On Nutrition

When it comes to health, does body mass index (BMI) matter? That question has been a source of debate for decades. A mathematical formula originally developed to track trends in population health, BMI is used by many health-care providers to diagnose individual patients — something it was never intended to do.

A different metric may tell us more about disease risk.

New research out of the Women’s Health Initiative focusing on 156,624 women with an average age of 63.2 found that those who have a waist measurement of 34 inches or more had a significantly increased risk of early death from cardiovascular disease, cancer and all causes combined. This was true even if their BMI was in the “normal” range.

In fact, the women with “normal” BMIs (18.5-24.9) and larger waist circumferences — officially known as “normal-weight central obesity,” but often referred to as “skinny fat” — had a risk of early death similar to that of women with an “obese” BMI and a larger waist. Women with “overweight” BMIs and larger waists also had an elevated risk, but it wasn’t as high. As for women who had “overweight” or “obese” BMIs but waists less than 34 inches around? Their risk was similar to women with “normal” BMIs and smaller waists — it was even slightly lower in some cases.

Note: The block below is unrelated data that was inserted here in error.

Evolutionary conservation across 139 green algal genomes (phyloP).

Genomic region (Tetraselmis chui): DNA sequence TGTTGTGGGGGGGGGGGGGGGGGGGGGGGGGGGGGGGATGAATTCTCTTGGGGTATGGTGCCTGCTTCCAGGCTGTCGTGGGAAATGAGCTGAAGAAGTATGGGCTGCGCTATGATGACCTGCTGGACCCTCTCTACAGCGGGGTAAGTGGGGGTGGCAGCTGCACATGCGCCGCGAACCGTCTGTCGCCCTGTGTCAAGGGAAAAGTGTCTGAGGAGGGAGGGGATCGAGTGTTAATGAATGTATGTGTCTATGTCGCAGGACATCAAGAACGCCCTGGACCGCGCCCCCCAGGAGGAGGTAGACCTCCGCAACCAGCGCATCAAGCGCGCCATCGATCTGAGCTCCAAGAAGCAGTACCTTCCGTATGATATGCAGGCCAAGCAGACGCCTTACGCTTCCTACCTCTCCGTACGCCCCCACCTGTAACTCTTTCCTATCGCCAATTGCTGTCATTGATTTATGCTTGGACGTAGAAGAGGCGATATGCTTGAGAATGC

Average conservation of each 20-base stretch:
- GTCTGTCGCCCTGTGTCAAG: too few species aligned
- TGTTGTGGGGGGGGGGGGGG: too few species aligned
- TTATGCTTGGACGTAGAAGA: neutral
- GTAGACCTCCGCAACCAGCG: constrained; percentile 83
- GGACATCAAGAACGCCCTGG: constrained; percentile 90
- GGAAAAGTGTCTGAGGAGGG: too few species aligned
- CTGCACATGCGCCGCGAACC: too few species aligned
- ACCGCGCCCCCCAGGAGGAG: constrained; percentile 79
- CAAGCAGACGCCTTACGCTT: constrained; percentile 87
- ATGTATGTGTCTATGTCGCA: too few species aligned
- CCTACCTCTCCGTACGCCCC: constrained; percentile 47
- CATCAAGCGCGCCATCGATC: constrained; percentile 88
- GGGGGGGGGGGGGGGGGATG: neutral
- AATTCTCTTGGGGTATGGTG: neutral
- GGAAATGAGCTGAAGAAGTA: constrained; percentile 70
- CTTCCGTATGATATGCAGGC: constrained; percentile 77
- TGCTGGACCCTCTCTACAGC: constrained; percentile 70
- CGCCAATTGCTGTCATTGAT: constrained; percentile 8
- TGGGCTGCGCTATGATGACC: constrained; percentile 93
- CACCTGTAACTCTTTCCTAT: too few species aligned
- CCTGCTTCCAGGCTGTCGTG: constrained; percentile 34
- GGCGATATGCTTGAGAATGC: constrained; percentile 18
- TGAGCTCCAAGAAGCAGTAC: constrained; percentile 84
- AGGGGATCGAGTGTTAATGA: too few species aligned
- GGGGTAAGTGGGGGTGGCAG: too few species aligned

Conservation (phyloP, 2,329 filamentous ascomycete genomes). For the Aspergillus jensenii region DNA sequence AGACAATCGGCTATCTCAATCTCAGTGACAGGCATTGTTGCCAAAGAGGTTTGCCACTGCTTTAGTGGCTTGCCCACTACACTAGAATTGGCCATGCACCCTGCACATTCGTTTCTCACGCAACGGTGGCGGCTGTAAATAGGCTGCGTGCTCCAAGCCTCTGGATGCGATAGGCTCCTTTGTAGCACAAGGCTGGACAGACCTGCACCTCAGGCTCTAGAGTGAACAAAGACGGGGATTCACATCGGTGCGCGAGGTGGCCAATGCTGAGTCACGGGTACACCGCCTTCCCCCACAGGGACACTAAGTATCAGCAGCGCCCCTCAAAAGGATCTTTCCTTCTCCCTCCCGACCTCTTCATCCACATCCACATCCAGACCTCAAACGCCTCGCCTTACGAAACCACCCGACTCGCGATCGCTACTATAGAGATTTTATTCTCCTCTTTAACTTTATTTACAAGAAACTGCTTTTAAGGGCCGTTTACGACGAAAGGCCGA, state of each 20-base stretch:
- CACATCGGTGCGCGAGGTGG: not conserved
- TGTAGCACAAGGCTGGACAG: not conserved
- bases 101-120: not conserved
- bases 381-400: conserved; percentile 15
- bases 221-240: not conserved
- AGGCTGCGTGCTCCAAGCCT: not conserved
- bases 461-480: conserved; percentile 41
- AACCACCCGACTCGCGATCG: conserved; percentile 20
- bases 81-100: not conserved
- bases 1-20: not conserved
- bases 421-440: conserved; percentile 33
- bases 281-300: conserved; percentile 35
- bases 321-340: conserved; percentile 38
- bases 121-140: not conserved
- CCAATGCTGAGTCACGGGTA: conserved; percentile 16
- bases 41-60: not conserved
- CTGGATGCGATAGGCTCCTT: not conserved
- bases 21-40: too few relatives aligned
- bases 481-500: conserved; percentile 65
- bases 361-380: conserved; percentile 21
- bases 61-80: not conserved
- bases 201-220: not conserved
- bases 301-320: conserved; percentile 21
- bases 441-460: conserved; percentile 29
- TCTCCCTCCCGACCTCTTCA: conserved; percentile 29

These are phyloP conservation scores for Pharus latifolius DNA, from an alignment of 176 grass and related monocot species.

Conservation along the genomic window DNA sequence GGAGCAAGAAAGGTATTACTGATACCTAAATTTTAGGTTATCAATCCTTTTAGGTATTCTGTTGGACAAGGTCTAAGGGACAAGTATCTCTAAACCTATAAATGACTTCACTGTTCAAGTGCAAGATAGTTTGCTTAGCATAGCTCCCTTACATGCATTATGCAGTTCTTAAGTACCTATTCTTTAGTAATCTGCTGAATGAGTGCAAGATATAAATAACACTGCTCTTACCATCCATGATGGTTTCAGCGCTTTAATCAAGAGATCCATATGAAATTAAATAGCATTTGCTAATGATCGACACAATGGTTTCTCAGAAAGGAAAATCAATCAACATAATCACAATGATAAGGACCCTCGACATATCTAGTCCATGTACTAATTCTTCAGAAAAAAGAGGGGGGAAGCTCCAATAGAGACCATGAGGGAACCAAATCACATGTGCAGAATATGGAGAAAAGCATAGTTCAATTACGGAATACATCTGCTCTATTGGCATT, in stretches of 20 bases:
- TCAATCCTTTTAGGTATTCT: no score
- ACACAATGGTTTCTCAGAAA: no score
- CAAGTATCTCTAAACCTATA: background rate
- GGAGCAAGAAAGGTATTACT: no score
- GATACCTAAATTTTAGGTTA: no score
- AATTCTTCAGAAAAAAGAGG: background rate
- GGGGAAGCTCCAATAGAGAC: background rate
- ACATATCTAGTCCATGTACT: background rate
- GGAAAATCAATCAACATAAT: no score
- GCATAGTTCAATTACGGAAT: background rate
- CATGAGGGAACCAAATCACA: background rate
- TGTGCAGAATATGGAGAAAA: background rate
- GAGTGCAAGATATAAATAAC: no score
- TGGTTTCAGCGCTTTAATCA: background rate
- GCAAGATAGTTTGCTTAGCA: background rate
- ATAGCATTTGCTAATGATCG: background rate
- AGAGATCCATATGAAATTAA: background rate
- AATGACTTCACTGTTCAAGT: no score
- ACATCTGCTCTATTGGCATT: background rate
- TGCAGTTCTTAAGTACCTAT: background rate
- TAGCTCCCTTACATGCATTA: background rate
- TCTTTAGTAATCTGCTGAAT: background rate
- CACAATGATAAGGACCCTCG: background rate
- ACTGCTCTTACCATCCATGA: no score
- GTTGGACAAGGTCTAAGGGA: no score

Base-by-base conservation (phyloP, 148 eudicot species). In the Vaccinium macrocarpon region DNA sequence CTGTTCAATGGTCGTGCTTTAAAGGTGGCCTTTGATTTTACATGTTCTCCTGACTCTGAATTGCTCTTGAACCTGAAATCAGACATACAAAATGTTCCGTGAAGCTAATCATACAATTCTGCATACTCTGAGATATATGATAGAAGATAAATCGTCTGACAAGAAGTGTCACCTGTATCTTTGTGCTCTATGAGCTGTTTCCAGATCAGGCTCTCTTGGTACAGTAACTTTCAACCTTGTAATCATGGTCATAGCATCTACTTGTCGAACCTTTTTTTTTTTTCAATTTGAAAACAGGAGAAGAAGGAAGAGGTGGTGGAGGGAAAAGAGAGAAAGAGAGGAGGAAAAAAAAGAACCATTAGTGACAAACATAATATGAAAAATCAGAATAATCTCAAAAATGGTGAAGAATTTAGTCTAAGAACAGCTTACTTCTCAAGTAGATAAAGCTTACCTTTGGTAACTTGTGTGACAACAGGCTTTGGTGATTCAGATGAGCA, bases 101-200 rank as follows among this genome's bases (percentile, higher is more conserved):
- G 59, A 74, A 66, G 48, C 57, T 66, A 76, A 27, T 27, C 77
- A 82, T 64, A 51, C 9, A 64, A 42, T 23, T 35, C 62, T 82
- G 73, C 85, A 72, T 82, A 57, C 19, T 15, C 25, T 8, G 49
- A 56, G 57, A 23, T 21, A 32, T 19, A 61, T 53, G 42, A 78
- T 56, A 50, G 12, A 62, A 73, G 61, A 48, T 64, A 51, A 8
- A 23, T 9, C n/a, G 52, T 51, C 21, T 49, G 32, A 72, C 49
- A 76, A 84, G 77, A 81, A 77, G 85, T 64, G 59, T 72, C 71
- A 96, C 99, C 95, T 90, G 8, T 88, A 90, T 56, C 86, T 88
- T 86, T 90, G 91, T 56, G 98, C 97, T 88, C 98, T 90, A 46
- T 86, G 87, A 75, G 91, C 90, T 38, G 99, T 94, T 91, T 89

I asked one of the study’s authors, Marian Neuhouser, Ph.D., R.D., head of the cancer-prevention program at Fred Hutchinson Cancer Research Center, if these results were expected. “It was really surprising that someone with a so-called normal BMI but with a high waist circumference has an equal risk to someone with an obese BMI and a high waist circumference,” she said. “This suggests that those groups of people may have a similar metabolic profile.”

Why is a larger waist a problem?

Many factors influence health — genetics, socioeconomic status, access to health care, nutrition, chronic stress, physical activity, alcohol use, smoking status. Adipose tissue (aka body fat) can affect health too, but it’s not a slam dunk to say that the amount of fat someone has on their body determines their health risks. The truth is far more nuanced, and takes into account factors like how fat cells are functioning and where they are.

Excess visceral fat — the fat that collects around your abdominal organs — has been linked to poor metabolic health. The problems start with unhealthy cholesterol and triglyceride levels, chronic inflammation and insulin resistance, when the insulin the body produces has trouble getting blood sugar into cells. These conditions increase the risk of heart disease and other chronic health problems.


The women in the Women’s Health Initiative study who had larger waists and more visceral fat were also more likely to smoke, get less physical activity and come from a lower socioeconomic background. All of these things can harm health on their own; having a lower socioeconomic status in particular contributes to chronic stress, which encourages the body to store fat in the abdomen. However, the association between a larger waist and increased risk of early death remained even after accounting for those other factors. Neuhouser said this suggests that visceral fat independently contributed to the increased health risks.